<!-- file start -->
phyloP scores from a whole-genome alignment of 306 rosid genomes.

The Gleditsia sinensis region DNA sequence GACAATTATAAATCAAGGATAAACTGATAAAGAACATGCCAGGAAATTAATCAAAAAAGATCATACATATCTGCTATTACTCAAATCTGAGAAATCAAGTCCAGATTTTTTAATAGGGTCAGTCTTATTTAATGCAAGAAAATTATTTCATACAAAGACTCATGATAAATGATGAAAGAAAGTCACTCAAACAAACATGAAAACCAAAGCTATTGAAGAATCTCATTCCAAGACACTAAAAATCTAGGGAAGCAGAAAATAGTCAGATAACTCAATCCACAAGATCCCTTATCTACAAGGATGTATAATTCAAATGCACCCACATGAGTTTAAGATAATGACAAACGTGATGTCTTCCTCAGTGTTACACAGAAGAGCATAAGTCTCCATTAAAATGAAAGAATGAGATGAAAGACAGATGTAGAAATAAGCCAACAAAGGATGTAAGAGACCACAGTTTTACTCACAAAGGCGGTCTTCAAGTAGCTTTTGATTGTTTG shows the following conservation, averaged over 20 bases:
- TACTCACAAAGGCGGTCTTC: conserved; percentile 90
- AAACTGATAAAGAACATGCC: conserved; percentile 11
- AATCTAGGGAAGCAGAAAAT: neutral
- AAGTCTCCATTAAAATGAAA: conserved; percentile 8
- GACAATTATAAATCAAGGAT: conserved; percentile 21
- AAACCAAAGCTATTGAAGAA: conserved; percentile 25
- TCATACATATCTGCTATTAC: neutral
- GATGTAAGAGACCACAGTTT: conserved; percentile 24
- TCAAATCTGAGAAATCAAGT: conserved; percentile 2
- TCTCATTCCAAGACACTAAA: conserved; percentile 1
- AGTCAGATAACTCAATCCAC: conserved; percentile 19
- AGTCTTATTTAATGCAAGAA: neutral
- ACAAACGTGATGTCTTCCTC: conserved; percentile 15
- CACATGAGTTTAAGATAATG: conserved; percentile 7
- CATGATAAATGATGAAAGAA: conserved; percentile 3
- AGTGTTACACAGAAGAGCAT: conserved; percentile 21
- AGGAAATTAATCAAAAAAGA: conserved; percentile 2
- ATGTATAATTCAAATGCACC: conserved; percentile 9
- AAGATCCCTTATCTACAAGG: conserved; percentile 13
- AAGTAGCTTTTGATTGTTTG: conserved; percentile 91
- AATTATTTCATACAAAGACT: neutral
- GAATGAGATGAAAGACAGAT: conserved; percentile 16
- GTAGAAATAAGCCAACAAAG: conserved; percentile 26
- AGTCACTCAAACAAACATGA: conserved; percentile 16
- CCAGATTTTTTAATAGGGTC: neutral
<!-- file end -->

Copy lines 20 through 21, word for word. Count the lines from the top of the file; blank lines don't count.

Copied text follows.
- ATGTATAATTCAAATGCACC: conserved; percentile 9
- AAGATCCCTTATCTACAAGG: conserved; percentile 13